17 May 2010 | Lindsay Clark
The number of businesses being declared insolvent fell by 20 per cent in the past year, according to research from credit data firm Experian.
In April 2010, 1,818 firms went out of business, compared with 2,274 in April 2009.
Rolf Hickmann, managing director of pH, an Experian company, said: “Our analysis shows that it continues to be vital for businesses to understand the circumstances of those they are doing business with and the risks they could expose their company to.”
While very small and large businesses avoided the worst rates of insolvencies, it was medium-sized firms that were hit hardest, Hickmann said.
“It is easier for the smallest businesses, with just one or two employees, to make adjustments to their operations and pull in the reins when times are challenging. For the largest business, there is the flexibility that comes with economies of scale, so insolvency rates among these extremes of business type are also low. Mid-sized businesses do not typically have the luxury of either of these benefits and can face the most pressure.”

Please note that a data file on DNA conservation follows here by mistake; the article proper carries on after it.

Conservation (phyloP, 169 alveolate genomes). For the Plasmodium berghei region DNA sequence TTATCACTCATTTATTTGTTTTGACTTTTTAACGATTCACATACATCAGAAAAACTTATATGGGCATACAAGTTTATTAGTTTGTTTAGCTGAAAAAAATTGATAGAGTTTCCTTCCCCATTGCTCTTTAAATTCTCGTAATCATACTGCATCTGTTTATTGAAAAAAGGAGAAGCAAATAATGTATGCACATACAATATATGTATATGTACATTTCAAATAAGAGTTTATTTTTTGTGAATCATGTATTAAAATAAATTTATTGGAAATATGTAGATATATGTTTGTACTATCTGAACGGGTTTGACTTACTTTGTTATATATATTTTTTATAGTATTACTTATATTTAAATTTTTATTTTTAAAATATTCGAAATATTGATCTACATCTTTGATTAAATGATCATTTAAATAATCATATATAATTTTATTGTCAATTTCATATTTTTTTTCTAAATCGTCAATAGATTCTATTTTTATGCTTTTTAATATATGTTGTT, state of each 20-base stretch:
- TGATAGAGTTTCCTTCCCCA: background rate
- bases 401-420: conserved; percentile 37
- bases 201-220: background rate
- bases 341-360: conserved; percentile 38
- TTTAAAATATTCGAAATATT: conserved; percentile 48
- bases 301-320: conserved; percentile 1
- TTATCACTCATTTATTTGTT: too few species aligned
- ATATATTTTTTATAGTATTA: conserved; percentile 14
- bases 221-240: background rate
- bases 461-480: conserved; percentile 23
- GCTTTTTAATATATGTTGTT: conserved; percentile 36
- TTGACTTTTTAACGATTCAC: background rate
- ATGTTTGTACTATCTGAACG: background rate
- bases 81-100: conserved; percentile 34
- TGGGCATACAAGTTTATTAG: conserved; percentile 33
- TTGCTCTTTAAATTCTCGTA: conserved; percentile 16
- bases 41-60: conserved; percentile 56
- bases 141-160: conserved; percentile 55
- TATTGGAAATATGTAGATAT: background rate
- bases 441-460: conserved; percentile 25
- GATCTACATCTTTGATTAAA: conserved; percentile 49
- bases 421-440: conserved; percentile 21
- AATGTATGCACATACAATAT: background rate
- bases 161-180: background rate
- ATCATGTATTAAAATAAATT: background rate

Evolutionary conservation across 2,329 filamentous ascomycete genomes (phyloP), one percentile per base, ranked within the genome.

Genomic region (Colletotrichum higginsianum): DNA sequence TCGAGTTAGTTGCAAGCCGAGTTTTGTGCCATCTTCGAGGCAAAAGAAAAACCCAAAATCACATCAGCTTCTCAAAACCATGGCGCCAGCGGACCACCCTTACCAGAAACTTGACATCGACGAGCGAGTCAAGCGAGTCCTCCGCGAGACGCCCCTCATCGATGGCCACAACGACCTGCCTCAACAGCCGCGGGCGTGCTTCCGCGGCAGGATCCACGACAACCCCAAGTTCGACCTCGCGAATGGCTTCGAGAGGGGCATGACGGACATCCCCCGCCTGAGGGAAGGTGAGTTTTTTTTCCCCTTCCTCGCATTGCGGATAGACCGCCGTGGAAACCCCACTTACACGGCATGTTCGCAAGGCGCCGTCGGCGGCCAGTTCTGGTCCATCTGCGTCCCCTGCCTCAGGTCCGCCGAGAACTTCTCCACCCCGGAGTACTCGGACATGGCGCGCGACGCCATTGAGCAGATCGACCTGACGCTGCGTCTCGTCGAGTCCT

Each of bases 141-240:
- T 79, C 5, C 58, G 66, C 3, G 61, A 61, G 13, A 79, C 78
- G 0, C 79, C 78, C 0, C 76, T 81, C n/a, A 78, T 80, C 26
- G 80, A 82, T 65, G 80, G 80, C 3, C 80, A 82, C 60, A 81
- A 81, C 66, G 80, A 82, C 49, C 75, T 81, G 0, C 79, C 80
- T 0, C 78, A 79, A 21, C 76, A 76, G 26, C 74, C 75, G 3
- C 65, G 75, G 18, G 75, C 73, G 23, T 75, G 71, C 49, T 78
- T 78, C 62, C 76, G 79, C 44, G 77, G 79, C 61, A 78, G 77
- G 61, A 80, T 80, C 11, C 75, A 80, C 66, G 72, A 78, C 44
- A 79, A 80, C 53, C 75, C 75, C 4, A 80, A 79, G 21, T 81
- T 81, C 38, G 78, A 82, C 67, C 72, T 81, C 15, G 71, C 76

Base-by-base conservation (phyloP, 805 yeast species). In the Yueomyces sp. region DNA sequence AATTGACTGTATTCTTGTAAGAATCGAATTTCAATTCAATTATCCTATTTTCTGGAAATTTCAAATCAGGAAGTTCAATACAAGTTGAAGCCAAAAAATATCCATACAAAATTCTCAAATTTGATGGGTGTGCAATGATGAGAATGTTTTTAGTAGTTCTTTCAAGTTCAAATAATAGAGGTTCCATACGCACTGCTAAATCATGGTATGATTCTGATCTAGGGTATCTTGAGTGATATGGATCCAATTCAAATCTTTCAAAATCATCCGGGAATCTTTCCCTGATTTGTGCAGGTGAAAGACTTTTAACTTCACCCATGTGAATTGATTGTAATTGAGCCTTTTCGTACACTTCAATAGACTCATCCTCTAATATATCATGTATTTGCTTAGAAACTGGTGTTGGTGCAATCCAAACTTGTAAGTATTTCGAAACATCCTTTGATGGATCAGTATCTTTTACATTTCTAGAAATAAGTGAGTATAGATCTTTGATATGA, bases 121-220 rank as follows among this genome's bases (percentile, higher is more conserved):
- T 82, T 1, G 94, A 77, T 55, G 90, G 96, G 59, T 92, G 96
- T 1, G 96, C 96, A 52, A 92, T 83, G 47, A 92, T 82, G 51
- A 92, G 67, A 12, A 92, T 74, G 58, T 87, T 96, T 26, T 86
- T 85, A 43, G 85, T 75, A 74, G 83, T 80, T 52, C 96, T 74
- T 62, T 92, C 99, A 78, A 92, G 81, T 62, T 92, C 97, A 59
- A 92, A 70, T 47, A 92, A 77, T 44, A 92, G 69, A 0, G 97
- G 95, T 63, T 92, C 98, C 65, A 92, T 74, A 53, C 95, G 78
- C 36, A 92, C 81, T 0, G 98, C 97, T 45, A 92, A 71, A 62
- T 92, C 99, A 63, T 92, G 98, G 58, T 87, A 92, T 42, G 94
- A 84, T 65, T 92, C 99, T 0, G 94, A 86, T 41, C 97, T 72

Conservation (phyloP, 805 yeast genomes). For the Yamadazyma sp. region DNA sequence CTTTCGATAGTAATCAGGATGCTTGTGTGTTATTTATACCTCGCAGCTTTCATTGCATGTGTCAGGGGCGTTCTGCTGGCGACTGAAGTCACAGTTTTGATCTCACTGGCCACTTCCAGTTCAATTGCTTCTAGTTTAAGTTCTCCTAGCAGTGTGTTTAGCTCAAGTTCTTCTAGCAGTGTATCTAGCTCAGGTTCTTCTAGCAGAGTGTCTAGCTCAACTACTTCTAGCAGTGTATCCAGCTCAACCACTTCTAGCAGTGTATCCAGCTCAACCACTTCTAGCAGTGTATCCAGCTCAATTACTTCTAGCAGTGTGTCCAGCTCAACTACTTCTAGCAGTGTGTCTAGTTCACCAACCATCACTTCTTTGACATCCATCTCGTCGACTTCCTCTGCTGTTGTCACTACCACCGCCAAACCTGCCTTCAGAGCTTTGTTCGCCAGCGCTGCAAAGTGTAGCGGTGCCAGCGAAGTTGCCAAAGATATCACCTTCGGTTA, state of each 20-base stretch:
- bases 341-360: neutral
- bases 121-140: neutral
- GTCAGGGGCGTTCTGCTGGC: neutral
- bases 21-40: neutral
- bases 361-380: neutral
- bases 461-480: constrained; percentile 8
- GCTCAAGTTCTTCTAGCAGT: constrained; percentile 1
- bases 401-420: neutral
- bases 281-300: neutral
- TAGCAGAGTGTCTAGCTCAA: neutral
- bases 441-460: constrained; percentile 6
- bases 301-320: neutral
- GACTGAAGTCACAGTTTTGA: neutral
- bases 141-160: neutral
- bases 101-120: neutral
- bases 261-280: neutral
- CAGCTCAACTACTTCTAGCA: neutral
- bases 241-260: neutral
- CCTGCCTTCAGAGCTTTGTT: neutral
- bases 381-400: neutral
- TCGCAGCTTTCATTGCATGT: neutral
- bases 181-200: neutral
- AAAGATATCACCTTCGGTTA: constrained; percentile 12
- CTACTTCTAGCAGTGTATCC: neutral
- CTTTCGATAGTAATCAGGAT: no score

The North East experienced the highest rate of insolvencies for three consecutive months up to April 2010, with 0.13 per cent of businesses going bust there. In April 2010, the insolvency rate in Yorkshire and the West Midlands was also 0.13 per cent, and the national average was 0.10 per cent.